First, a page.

Presentation on theme: "Content Resource- Elamsari and Navathe, Fundamentals of Database Management systems."— Presentation transcript:
Content Resource- Elamsari and Navathe, Fundamentals of Database Management systems
The relational Model of Data is based on the concept of a Relation. A Relation is a mathematical concept based on the ideas of sets. Similar to set theory of relations.
Used by all major commercial database systems Very simple model Query with high-level languages: simple yet expressive Efficient implementations
Schema = structural description of relations in database Instance = actual contents at given point in time
RELATION: A table of values ◦ A relation may be thought of as a set of rows and columns. ◦ Each row represents a fact that corresponds to a real-world entity or relationship. ◦ Each row has a value of an item or set of items that uniquely identifies that row in the table. ◦ Sometimes row-ids or sequential numbers are assigned to identify the rows in the table. ◦ Each column typically is called by its column name or column header or attribute name.
Schema of a Relation: R (A1, A2,.....An) Relation schema R is defined over attributes A 1, A 2,.....A n For Example -CUSTOMER (Cust-id, Cust-name, Address, Phone) Here, CUSTOMER is a relation defined over the four attributes Cust-id, Cust-name, Address, Phone,each of which has a domain or a set of valid values. For example, the domain of Cust-id is 6 digit numbers.
Domain –Range to which a particular column or attribute must agree. Data type –Built in type of the data Example- Customer phone number,home phone, office phone, mobile phone Domain- 10 digit number containing no decimal Data type-Integer
A tuple is an ordered set of values Each value is derived from an appropriate domain.
The relation is formed over the cartesian product of the sets; Each set has values from a domain; And, that domain is used in a specific role which is conveyed by the attribute name. For example, attribute Cust-name is defined over the domain of strings of 25 characters. Formally, Given R(A 1, A 2,.........., A n ) r(R) dom (A 1 ) X dom (A 2 ) X....X dom(A n ) R: schema of the relation r of R: a specific "value" or population of R.
Informal TermsFormal Terms TableRelation ColumnAttribute/Domain RowTuple Values in a columnDomain Table DefinitionSchema of a Relation Populated TableExtension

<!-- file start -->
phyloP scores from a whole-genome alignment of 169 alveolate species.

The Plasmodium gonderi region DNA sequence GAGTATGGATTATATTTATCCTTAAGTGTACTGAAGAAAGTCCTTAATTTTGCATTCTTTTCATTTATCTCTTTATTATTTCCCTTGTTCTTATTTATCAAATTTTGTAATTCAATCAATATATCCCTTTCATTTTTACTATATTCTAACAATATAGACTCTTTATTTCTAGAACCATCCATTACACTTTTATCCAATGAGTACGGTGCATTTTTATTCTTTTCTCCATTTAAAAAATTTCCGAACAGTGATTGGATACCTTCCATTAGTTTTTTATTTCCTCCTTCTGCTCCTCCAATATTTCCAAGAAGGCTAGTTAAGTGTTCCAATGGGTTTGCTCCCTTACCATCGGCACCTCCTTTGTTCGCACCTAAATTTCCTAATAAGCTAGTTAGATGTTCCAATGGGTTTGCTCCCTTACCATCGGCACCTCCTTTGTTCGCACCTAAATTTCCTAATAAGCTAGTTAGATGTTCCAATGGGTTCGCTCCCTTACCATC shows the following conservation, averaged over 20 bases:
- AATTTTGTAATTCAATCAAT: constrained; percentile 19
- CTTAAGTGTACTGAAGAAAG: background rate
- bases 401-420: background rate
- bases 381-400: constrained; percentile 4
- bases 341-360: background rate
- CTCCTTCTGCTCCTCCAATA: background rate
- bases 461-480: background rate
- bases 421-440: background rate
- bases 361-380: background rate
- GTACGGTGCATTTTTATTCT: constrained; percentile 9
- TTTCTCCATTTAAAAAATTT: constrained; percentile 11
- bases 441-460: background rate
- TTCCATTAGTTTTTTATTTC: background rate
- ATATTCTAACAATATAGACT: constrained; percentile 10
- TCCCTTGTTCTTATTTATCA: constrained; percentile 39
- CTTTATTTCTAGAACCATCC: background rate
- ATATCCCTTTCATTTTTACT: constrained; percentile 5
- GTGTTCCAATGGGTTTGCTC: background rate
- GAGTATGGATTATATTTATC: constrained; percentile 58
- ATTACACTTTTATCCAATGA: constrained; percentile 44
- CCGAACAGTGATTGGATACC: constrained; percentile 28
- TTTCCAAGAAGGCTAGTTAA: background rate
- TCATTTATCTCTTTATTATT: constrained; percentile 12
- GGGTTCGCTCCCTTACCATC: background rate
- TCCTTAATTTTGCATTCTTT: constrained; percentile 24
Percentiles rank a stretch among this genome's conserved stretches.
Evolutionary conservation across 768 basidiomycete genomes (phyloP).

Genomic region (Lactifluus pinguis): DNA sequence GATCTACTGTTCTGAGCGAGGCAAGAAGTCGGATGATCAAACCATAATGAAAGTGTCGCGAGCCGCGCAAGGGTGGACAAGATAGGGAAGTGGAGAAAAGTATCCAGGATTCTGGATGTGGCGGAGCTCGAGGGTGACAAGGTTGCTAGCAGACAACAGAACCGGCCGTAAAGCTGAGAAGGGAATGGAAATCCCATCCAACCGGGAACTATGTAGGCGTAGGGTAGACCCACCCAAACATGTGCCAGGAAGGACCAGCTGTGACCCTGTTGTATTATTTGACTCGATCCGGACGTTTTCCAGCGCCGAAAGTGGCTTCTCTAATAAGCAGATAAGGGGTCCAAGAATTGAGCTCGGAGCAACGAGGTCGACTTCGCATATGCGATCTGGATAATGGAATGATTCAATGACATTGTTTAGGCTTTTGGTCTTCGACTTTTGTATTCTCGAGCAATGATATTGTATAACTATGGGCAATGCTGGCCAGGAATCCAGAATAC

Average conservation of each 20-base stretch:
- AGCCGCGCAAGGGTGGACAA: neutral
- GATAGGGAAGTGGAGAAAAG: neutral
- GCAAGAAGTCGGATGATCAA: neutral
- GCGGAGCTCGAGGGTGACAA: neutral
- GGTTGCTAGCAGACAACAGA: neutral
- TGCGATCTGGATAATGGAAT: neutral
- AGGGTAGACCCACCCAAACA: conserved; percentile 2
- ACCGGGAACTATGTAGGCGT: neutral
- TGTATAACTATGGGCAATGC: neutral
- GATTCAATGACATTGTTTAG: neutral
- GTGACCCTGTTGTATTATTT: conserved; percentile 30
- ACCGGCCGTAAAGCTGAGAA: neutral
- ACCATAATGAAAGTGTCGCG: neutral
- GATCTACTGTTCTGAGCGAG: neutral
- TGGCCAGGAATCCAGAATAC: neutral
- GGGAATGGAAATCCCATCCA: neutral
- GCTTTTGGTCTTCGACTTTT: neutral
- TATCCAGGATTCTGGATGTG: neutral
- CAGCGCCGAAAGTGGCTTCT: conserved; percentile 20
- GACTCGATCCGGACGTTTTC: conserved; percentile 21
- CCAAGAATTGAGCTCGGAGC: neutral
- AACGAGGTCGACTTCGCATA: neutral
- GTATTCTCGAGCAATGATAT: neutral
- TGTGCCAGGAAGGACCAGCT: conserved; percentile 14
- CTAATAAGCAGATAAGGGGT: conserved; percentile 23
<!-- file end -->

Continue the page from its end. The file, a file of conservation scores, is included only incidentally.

Ordering of tuples in a relation r(R): The tuples are not considered to be ordered, even though they appear to be in the tabular form. Ordering of attributes in a relation schema R (and of values within each tuple): We will consider the attributes in R(A 1, A 2,..., A n ) and the values in t= to be ordered. (However, a more general alternative definition of relation does not require this ordering). Values in a tuple: All values are considered atomic (indivisible). A special null value is used to represent values that are unknown or inapplicable to certain tuples.
Constraints are conditions that must hold on all valid relation instances. There are three main types of constraints: 1.Key constraints 2.Entity integrity constraints 3.Referential integrity constraints
Superkey of R: A set of attributes SK of R such that no two tuples in any valid relation instance r(R) will have the same value for SK. That is, for any distinct tuples t1 and t2 in r(R), t1[SK] t2[SK]. Super key stands for superset of a key. A Super Key is a set of one or more attributes that are taken collectively and can identify all other attributes uniquely.
A Super key is any combination of fields within a table that uniquely identifies each record within that table. SK1:R.No+Name SK2:R.No+Mobile No SK3 :Mobile no + Name R.NoNameClassMobile no
Key which is unique and irreducible but not necessarily a primary key. A minimal superkey is considered a candidate key. R.NoNameClassMobile no Various Candidate Keys If a relation has several candidate keys, one is chosen arbitrarily to be the primary key. The primary key attributes are underlined. CK1:R.No CK2:Mobile No
Primary key is a candidate key which is selected by designer to uniquely specify the record of a relation. Characteristics: 1.Column in relational database table whose value must be unique for each row 2.Serves to identify individual occurrence of entity 3.Every row must have a primary key 4.Cannot be NULL 5.It is irreducible The candidate key that is selected to identify tuples uniquely within the relation, the candidate keys which are not selected as PKs are called "Alternate keys“ We choose PK : Rollno
18 Unique key that is created by combining two or more columns Usually comprises fields that are primary keys in other tables ORDER_IDPRODUCT_IDORDER_QUANTITY 10012 22 20022 11 Composite Key
A constraint involving two relations (the previous constraints involve a single relation). Used to specify a relationship among tuples in two relations: the referencing relation and the referenced relation. Tuples in the referencing relation R 1 have attributes FK (called foreign key attributes) that reference the primary key attributes PK of the referenced relation R 2. A tuple t 1 in R 1 is said to reference a tuple t 2 in R 2 if t 1 [FK] = t 2 [PK]. A referential integrity constraint can be displayed in a relational database schema as a directed arc from R 1.FK to R 2.
Statement of the constraint The value in the foreign key column (or columns) FK of the the referencing relation R 1 can be either: (1) a value of an existing primary key value of the corresponding primary key PK in the referenced relation R 2,, or.. (2) a null. In case (2), the FK in R 1 should not be a part of its own primary key.